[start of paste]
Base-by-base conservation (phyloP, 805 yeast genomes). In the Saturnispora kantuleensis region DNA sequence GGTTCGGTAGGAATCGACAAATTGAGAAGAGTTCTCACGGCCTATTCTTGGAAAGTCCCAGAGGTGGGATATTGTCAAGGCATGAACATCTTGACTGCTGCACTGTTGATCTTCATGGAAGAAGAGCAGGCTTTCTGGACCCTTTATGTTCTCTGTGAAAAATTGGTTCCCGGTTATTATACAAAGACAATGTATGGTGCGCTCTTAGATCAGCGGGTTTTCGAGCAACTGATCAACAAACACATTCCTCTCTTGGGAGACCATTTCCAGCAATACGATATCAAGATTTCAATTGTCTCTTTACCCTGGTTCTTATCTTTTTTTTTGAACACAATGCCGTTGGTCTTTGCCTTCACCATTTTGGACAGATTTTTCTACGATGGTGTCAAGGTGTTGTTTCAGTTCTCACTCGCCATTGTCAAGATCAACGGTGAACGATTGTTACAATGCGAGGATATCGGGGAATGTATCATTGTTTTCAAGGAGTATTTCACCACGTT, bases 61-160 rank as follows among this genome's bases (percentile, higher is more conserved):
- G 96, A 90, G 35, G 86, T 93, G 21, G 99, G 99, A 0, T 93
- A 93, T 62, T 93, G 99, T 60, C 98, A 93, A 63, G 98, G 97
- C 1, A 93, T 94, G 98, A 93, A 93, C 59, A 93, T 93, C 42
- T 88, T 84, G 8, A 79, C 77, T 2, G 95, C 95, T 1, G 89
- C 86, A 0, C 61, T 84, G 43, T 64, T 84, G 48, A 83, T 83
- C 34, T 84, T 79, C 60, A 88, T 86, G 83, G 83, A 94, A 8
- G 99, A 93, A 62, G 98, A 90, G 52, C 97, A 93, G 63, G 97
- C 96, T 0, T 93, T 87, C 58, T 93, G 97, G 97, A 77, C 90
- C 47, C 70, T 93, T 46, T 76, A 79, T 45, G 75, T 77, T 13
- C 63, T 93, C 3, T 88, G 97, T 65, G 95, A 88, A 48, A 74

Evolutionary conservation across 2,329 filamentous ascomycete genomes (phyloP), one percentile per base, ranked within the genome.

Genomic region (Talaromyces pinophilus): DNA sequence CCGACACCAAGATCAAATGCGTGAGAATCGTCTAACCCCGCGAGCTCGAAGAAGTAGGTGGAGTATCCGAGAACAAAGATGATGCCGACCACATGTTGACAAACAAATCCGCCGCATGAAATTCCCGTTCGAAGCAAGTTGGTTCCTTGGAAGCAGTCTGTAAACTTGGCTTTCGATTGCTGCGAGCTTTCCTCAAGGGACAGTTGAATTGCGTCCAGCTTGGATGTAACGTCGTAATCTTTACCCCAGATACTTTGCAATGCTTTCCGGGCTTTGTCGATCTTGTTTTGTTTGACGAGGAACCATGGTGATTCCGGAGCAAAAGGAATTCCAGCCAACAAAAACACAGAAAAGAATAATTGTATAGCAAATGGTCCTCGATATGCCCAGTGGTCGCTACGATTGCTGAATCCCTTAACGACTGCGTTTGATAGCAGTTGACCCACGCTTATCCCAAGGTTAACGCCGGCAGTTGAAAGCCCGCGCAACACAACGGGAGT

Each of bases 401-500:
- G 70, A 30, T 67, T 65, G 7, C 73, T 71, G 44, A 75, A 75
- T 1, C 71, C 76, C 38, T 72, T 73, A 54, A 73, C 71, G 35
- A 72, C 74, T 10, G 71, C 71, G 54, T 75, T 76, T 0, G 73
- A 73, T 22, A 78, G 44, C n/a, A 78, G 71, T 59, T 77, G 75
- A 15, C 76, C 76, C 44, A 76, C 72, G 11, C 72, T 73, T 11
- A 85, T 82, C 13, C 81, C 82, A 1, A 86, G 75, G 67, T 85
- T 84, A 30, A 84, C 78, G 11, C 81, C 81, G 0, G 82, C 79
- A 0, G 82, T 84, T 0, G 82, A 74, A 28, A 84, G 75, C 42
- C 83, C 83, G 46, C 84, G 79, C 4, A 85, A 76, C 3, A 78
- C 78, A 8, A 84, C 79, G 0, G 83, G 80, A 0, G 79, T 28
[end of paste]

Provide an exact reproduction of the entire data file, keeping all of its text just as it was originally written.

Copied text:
Base-by-base conservation (phyloP, 805 yeast genomes). In the Saturnispora kantuleensis region DNA sequence GGTTCGGTAGGAATCGACAAATTGAGAAGAGTTCTCACGGCCTATTCTTGGAAAGTCCCAGAGGTGGGATATTGTCAAGGCATGAACATCTTGACTGCTGCACTGTTGATCTTCATGGAAGAAGAGCAGGCTTTCTGGACCCTTTATGTTCTCTGTGAAAAATTGGTTCCCGGTTATTATACAAAGACAATGTATGGTGCGCTCTTAGATCAGCGGGTTTTCGAGCAACTGATCAACAAACACATTCCTCTCTTGGGAGACCATTTCCAGCAATACGATATCAAGATTTCAATTGTCTCTTTACCCTGGTTCTTATCTTTTTTTTTGAACACAATGCCGTTGGTCTTTGCCTTCACCATTTTGGACAGATTTTTCTACGATGGTGTCAAGGTGTTGTTTCAGTTCTCACTCGCCATTGTCAAGATCAACGGTGAACGATTGTTACAATGCGAGGATATCGGGGAATGTATCATTGTTTTCAAGGAGTATTTCACCACGTT, bases 61-160 rank as follows among this genome's bases (percentile, higher is more conserved):
- G 96, A 90, G 35, G 86, T 93, G 21, G 99, G 99, A 0, T 93
- A 93, T 62, T 93, G 99, T 60, C 98, A 93, A 63, G 98, G 97
- C 1, A 93, T 94, G 98, A 93, A 93, C 59, A 93, T 93, C 42
- T 88, T 84, G 8, A 79, C 77, T 2, G 95, C 95, T 1, G 89
- C 86, A 0, C 61, T 84, G 43, T 64, T 84, G 48, A 83, T 83
- C 34, T 84, T 79, C 60, A 88, T 86, G 83, G 83, A 94, A 8
- G 99, A 93, A 62, G 98, A 90, G 52, C 97, A 93, G 63, G 97
- C 96, T 0, T 93, T 87, C 58, T 93, G 97, G 97, A 77, C 90
- C 47, C 70, T 93, T 46, T 76, A 79, T 45, G 75, T 77, T 13
- C 63, T 93, C 3, T 88, G 97, T 65, G 95, A 88, A 48, A 74

Evolutionary conservation across 2,329 filamentous ascomycete genomes (phyloP), one percentile per base, ranked within the genome.

Genomic region (Talaromyces pinophilus): DNA sequence CCGACACCAAGATCAAATGCGTGAGAATCGTCTAACCCCGCGAGCTCGAAGAAGTAGGTGGAGTATCCGAGAACAAAGATGATGCCGACCACATGTTGACAAACAAATCCGCCGCATGAAATTCCCGTTCGAAGCAAGTTGGTTCCTTGGAAGCAGTCTGTAAACTTGGCTTTCGATTGCTGCGAGCTTTCCTCAAGGGACAGTTGAATTGCGTCCAGCTTGGATGTAACGTCGTAATCTTTACCCCAGATACTTTGCAATGCTTTCCGGGCTTTGTCGATCTTGTTTTGTTTGACGAGGAACCATGGTGATTCCGGAGCAAAAGGAATTCCAGCCAACAAAAACACAGAAAAGAATAATTGTATAGCAAATGGTCCTCGATATGCCCAGTGGTCGCTACGATTGCTGAATCCCTTAACGACTGCGTTTGATAGCAGTTGACCCACGCTTATCCCAAGGTTAACGCCGGCAGTTGAAAGCCCGCGCAACACAACGGGAGT

Each of bases 401-500:
- G 70, A 30, T 67, T 65, G 7, C 73, T 71, G 44, A 75, A 75
- T 1, C 71, C 76, C 38, T 72, T 73, A 54, A 73, C 71, G 35
- A 72, C 74, T 10, G 71, C 71, G 54, T 75, T 76, T 0, G 73
- A 73, T 22, A 78, G 44, C n/a, A 78, G 71, T 59, T 77, G 75
- A 15, C 76, C 76, C 44, A 76, C 72, G 11, C 72, T 73, T 11
- A 85, T 82, C 13, C 81, C 82, A 1, A 86, G 75, G 67, T 85
- T 84, A 30, A 84, C 78, G 11, C 81, C 81, G 0, G 82, C 79
- A 0, G 82, T 84, T 0, G 82, A 74, A 28, A 84, G 75, C 42
- C 83, C 83, G 46, C 84, G 79, C 4, A 85, A 76, C 3, A 78
- C 78, A 8, A 84, C 79, G 0, G 83, G 80, A 0, G 79, T 28